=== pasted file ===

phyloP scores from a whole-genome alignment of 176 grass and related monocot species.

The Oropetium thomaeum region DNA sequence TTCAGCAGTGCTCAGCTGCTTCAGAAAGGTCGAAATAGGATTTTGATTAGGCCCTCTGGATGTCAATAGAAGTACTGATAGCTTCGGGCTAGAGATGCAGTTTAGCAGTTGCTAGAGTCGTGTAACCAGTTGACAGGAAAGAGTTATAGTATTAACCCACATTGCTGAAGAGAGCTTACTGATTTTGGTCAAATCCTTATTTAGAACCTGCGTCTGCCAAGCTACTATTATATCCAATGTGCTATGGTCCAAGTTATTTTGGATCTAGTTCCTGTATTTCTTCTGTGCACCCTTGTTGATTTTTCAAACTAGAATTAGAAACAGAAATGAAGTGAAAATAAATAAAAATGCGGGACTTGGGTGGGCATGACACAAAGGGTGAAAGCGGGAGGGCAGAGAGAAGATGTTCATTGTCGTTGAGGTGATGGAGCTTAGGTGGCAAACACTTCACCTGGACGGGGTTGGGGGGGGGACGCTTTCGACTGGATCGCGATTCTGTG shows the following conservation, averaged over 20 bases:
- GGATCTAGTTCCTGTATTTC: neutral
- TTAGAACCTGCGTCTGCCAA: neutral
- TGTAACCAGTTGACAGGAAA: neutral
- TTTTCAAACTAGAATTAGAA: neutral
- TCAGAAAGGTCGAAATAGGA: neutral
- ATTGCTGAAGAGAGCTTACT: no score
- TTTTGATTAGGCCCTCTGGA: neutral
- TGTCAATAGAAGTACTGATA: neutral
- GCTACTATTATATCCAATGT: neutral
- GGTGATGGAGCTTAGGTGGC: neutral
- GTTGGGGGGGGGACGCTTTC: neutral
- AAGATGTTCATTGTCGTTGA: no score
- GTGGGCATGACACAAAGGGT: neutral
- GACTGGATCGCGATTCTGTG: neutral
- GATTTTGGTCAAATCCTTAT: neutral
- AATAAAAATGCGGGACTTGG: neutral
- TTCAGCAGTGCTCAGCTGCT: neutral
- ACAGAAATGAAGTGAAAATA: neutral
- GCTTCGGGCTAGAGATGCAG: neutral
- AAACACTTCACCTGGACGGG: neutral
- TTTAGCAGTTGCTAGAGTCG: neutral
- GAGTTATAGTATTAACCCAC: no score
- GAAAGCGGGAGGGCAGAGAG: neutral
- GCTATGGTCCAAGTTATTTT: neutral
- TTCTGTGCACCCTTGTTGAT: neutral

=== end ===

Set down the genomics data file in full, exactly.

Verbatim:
phyloP scores from a whole-genome alignment of 176 grass and related monocot species.

The Oropetium thomaeum region DNA sequence TTCAGCAGTGCTCAGCTGCTTCAGAAAGGTCGAAATAGGATTTTGATTAGGCCCTCTGGATGTCAATAGAAGTACTGATAGCTTCGGGCTAGAGATGCAGTTTAGCAGTTGCTAGAGTCGTGTAACCAGTTGACAGGAAAGAGTTATAGTATTAACCCACATTGCTGAAGAGAGCTTACTGATTTTGGTCAAATCCTTATTTAGAACCTGCGTCTGCCAAGCTACTATTATATCCAATGTGCTATGGTCCAAGTTATTTTGGATCTAGTTCCTGTATTTCTTCTGTGCACCCTTGTTGATTTTTCAAACTAGAATTAGAAACAGAAATGAAGTGAAAATAAATAAAAATGCGGGACTTGGGTGGGCATGACACAAAGGGTGAAAGCGGGAGGGCAGAGAGAAGATGTTCATTGTCGTTGAGGTGATGGAGCTTAGGTGGCAAACACTTCACCTGGACGGGGTTGGGGGGGGGACGCTTTCGACTGGATCGCGATTCTGTG shows the following conservation, averaged over 20 bases:
- GGATCTAGTTCCTGTATTTC: neutral
- TTAGAACCTGCGTCTGCCAA: neutral
- TGTAACCAGTTGACAGGAAA: neutral
- TTTTCAAACTAGAATTAGAA: neutral
- TCAGAAAGGTCGAAATAGGA: neutral
- ATTGCTGAAGAGAGCTTACT: no score
- TTTTGATTAGGCCCTCTGGA: neutral
- TGTCAATAGAAGTACTGATA: neutral
- GCTACTATTATATCCAATGT: neutral
- GGTGATGGAGCTTAGGTGGC: neutral
- GTTGGGGGGGGGACGCTTTC: neutral
- AAGATGTTCATTGTCGTTGA: no score
- GTGGGCATGACACAAAGGGT: neutral
- GACTGGATCGCGATTCTGTG: neutral
- GATTTTGGTCAAATCCTTAT: neutral
- AATAAAAATGCGGGACTTGG: neutral
- TTCAGCAGTGCTCAGCTGCT: neutral
- ACAGAAATGAAGTGAAAATA: neutral
- GCTTCGGGCTAGAGATGCAG: neutral
- AAACACTTCACCTGGACGGG: neutral
- TTTAGCAGTTGCTAGAGTCG: neutral
- GAGTTATAGTATTAACCCAC: no score
- GAAAGCGGGAGGGCAGAGAG: neutral
- GCTATGGTCCAAGTTATTTT: neutral
- TTCTGTGCACCCTTGTTGAT: neutral